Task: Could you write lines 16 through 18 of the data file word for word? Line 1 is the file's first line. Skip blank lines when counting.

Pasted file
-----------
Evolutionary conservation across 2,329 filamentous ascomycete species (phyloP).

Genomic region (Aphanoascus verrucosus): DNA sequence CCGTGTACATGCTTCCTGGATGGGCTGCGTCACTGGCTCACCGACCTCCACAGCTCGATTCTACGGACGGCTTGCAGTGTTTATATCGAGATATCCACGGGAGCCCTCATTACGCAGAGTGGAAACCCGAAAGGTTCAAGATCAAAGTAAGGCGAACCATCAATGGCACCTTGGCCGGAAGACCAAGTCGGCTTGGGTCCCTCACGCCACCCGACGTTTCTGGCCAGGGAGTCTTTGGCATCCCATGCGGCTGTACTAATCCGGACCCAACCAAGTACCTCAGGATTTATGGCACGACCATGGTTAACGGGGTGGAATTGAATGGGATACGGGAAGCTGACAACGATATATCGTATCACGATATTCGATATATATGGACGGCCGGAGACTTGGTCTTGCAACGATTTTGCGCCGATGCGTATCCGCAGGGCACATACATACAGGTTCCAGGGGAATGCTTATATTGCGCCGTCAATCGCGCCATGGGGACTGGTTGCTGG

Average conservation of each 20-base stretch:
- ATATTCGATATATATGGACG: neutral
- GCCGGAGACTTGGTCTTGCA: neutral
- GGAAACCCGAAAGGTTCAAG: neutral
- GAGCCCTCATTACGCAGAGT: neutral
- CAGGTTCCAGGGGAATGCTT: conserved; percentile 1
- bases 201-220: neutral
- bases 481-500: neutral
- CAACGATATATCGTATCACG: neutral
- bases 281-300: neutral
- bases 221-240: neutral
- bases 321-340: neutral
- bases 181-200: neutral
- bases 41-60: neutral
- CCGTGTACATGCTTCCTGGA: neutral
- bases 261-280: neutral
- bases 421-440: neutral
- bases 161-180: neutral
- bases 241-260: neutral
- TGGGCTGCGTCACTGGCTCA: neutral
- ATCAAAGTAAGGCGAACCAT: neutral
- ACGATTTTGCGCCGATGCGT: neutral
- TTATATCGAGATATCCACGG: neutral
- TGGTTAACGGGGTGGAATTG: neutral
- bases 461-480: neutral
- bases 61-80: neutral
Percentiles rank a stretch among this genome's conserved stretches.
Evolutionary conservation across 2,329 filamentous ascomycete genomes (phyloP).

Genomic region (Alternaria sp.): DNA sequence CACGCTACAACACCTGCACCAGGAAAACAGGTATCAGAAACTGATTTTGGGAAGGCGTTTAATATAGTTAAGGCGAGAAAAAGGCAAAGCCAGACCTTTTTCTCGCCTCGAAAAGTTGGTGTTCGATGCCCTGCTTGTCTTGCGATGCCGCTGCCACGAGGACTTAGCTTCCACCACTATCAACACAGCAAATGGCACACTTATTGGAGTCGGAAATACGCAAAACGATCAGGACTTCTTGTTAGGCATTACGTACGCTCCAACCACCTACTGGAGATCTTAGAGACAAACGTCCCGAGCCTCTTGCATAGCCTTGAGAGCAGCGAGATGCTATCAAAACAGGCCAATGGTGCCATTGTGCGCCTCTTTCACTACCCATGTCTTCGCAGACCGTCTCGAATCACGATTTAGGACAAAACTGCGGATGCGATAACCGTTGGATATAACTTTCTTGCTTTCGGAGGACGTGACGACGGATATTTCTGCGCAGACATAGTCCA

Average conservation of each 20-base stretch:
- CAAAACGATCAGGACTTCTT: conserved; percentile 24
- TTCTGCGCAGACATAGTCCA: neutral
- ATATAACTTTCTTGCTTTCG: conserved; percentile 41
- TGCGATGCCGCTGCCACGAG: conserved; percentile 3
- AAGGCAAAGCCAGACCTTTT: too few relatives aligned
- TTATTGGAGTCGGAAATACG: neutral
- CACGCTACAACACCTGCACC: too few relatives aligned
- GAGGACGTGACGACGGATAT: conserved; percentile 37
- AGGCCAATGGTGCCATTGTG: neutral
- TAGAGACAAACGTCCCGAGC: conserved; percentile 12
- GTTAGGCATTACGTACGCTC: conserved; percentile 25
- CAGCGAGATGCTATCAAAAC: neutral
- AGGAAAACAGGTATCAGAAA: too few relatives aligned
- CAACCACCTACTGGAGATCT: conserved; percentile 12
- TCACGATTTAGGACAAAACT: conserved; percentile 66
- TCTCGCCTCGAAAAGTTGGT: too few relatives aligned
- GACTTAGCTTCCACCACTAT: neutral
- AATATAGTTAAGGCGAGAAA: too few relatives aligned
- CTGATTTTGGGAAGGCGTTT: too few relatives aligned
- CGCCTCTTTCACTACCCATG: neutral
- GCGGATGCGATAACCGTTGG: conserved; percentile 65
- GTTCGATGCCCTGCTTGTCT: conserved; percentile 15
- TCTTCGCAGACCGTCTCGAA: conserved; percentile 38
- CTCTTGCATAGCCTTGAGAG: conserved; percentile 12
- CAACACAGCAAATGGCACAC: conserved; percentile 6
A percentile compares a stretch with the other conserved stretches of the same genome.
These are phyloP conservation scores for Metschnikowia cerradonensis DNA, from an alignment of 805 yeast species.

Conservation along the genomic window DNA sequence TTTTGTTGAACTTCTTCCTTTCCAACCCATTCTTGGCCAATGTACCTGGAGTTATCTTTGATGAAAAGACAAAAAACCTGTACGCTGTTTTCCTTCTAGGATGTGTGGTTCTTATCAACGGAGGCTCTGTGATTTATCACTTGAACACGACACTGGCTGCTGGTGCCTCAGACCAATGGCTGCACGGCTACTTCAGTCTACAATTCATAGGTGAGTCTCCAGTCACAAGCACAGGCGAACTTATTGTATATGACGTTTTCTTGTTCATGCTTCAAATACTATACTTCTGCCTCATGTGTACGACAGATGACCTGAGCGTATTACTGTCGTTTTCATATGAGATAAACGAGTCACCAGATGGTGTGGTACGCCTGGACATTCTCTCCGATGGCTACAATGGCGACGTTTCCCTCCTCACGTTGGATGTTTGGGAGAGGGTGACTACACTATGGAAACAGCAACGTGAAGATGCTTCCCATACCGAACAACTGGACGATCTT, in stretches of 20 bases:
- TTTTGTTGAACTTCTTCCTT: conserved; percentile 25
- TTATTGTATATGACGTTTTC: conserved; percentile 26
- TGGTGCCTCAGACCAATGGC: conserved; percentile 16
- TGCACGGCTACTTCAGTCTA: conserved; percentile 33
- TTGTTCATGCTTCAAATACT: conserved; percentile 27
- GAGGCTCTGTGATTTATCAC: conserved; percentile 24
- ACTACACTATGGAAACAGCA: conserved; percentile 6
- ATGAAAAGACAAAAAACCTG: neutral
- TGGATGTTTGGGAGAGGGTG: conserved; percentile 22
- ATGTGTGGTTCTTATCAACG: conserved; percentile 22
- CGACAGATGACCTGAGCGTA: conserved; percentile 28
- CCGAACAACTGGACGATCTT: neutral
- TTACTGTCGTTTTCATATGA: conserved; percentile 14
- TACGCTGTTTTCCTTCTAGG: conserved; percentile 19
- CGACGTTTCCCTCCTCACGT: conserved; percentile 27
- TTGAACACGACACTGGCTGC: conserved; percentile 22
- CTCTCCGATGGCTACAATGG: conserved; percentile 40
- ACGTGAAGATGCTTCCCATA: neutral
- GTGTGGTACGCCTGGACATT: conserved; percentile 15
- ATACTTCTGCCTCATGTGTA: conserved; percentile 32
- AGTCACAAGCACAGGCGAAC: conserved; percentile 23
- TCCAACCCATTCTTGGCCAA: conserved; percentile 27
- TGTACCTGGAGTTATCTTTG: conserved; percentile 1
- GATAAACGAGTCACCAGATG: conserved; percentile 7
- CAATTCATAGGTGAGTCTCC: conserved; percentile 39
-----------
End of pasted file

- bases 41-60: neutral
- CCGTGTACATGCTTCCTGGA: neutral
- bases 261-280: neutral